I think that’s why a lot of students pick the program, too. There’s a lot to balance, but the ability to compartmentalize it all is very appealing. Plus, for anyone looking to accelerate their career, this is a really great option. Instead of waiting until you graduate, you’re able to immediately sell the idea to your employer that you’re going to have an MBA, and you can plan accordingly around that ability."

Finally, do you have any advice for prospective students about how to approach MBA program selection, or what they should do to get the most out of their MBA? 

"In my opinion, the people who end up getting the most out of an MBA are those who have thought long and hard about why they really want it. At some level, there can be a feeling that an MBA “just helps.” That’s true, sure, but those who get value are those who know where they want to go with their career, and realize that they need an MBA to get there.

The people who don’t get value are those who think that an MBA is the right next step, but don’t know where they’re going. You don’t need to know an exact company or career path, but it’s important to have a goal. I always looked at Walmart, a company that works every single day to lower its prices so that people can live a better life, as an inspiring company, and I knew an MBA was going to help me attain my goal. I needed an MBA to make the transition from sales to finance, and that helped motivate me, choose the right program, and overall, guided the whole process.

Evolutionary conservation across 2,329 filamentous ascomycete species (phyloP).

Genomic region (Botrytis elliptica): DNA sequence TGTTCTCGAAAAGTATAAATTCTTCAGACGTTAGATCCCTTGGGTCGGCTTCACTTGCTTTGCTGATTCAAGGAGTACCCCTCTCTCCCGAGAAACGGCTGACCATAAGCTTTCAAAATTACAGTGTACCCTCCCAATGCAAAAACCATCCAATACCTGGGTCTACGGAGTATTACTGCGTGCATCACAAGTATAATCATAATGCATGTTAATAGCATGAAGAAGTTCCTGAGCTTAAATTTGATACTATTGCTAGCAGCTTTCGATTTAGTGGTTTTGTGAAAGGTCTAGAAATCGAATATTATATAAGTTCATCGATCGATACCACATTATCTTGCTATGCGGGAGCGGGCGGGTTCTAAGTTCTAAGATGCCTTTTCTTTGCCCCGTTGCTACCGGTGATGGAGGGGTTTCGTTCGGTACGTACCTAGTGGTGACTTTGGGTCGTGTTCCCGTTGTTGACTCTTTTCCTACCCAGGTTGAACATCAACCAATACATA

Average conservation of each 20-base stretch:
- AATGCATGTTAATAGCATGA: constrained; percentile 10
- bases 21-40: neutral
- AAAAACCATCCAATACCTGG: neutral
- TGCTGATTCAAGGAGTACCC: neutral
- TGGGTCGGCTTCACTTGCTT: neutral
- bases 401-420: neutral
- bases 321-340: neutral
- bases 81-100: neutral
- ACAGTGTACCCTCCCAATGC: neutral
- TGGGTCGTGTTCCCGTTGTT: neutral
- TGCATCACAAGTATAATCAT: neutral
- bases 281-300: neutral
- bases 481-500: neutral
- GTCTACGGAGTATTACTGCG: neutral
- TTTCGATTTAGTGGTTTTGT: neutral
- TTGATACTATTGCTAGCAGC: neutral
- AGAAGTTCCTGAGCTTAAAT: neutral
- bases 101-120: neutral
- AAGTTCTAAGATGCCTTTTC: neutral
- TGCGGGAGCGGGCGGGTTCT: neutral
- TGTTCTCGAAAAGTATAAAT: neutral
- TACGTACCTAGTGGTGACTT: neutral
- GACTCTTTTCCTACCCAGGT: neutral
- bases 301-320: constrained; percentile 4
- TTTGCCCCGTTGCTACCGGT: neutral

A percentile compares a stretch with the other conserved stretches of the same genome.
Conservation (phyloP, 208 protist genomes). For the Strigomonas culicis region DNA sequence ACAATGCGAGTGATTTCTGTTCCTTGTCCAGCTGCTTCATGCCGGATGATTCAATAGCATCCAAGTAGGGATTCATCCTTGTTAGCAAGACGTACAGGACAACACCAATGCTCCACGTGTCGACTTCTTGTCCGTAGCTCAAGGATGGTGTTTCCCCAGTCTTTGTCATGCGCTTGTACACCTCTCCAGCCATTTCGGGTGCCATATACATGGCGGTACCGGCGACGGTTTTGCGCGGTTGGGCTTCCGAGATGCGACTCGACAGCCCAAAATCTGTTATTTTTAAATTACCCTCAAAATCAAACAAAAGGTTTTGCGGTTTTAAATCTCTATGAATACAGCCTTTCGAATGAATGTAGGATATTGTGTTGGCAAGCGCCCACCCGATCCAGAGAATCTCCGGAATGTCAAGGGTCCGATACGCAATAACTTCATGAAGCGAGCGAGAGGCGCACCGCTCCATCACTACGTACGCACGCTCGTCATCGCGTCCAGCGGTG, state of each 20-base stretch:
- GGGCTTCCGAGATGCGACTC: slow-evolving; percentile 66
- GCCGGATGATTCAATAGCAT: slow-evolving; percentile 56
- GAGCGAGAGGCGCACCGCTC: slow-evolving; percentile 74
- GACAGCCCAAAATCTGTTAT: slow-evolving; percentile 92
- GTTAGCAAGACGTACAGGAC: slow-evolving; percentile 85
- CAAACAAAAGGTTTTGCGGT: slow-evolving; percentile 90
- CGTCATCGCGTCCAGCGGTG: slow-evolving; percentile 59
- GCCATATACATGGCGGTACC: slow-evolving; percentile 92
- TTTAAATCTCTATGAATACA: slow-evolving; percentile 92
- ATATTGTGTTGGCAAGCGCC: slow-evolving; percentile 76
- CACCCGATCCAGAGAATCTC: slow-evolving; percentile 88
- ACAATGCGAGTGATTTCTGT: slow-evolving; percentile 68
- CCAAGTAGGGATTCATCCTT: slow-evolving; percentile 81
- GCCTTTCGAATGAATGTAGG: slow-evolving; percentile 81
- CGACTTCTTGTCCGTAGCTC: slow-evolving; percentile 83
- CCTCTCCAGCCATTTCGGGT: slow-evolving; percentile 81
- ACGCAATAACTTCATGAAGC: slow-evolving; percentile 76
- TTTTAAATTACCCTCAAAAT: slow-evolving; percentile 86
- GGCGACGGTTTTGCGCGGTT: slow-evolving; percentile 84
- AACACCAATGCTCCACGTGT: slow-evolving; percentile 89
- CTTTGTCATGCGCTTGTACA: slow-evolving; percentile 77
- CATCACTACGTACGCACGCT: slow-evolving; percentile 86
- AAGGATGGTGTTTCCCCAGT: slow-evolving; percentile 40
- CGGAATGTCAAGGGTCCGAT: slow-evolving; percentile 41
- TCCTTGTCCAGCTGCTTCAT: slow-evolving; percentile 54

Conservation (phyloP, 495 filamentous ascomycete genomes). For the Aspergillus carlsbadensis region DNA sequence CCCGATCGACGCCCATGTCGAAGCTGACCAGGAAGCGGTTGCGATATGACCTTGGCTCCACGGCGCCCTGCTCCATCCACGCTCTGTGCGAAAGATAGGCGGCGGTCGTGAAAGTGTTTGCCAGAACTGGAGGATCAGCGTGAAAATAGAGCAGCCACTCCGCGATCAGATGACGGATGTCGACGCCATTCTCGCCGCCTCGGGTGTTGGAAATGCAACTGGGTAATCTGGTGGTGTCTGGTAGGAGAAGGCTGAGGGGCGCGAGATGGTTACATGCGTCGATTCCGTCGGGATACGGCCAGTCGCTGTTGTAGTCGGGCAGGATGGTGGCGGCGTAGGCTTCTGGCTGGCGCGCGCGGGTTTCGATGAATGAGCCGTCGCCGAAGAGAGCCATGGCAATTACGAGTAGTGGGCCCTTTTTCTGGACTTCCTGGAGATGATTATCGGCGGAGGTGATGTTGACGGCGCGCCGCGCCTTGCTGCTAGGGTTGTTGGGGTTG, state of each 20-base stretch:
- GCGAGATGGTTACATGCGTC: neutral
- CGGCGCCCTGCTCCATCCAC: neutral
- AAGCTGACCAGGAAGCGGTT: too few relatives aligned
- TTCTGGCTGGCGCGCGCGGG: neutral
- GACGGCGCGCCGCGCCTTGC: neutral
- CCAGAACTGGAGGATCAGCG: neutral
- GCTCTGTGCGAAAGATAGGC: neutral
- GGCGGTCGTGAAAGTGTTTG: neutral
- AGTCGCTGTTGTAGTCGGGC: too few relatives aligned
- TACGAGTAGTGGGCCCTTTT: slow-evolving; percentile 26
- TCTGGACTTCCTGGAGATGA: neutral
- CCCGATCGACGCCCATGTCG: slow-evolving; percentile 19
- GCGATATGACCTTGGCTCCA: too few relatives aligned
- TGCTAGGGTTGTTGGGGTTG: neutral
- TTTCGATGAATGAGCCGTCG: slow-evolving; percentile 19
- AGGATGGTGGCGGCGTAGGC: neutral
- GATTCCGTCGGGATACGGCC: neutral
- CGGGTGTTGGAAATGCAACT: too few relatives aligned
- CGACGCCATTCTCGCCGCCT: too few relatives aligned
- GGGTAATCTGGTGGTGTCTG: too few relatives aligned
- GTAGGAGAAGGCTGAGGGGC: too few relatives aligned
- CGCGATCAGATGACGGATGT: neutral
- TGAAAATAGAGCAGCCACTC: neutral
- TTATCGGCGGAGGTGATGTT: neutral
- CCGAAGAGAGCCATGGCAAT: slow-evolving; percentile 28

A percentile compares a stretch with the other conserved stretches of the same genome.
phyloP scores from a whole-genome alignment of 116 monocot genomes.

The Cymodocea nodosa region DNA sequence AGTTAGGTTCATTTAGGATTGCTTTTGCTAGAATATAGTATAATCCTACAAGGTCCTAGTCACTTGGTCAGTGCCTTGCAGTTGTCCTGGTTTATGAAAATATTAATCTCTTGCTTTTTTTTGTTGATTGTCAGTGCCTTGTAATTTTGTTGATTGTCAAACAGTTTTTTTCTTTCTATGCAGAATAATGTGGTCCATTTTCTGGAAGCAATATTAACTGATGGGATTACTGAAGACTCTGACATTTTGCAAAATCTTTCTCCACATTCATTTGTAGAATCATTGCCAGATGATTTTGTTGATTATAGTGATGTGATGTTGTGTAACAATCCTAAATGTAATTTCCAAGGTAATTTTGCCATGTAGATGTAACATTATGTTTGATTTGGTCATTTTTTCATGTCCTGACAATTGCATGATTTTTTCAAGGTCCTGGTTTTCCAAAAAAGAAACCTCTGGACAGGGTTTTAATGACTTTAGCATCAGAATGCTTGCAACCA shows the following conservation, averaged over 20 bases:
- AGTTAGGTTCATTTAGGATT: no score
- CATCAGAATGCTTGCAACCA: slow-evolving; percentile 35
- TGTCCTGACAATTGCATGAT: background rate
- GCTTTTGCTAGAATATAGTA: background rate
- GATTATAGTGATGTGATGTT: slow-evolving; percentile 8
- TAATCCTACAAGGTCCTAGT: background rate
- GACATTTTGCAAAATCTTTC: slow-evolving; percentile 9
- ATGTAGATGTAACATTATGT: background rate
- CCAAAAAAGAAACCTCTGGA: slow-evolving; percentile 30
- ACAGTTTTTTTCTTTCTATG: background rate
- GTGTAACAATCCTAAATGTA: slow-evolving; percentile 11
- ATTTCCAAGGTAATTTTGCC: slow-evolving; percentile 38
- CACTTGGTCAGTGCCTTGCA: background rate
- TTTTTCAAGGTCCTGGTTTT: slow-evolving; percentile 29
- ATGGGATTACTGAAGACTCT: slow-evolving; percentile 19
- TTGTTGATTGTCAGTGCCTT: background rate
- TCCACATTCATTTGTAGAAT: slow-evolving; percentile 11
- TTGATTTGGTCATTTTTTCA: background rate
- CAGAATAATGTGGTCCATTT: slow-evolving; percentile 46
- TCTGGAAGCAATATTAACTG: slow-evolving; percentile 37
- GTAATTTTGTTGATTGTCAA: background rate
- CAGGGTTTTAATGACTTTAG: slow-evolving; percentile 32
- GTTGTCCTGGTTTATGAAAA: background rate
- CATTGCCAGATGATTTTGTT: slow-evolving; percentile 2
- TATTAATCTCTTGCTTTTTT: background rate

In short, I’d say that you should figure out where you want to go, what degree you need to get there, and what school is going to be able to provide that opportunity for you."

Interested in learning more about Midland’s hybrid MBA program? Reach out to us directly in the comments, via LinkedIn, through Twitter @MidlandMBA, or by phone at 402-941-6517—we’d love to give you more information.

Add new comment

Plain text

  • No HTML tags allowed.
  • Web page addresses and e-mail addresses turn into links automatically.
  • Lines and paragraphs break automatically.
Image CAPTCHA
Enter the characters shown in the image.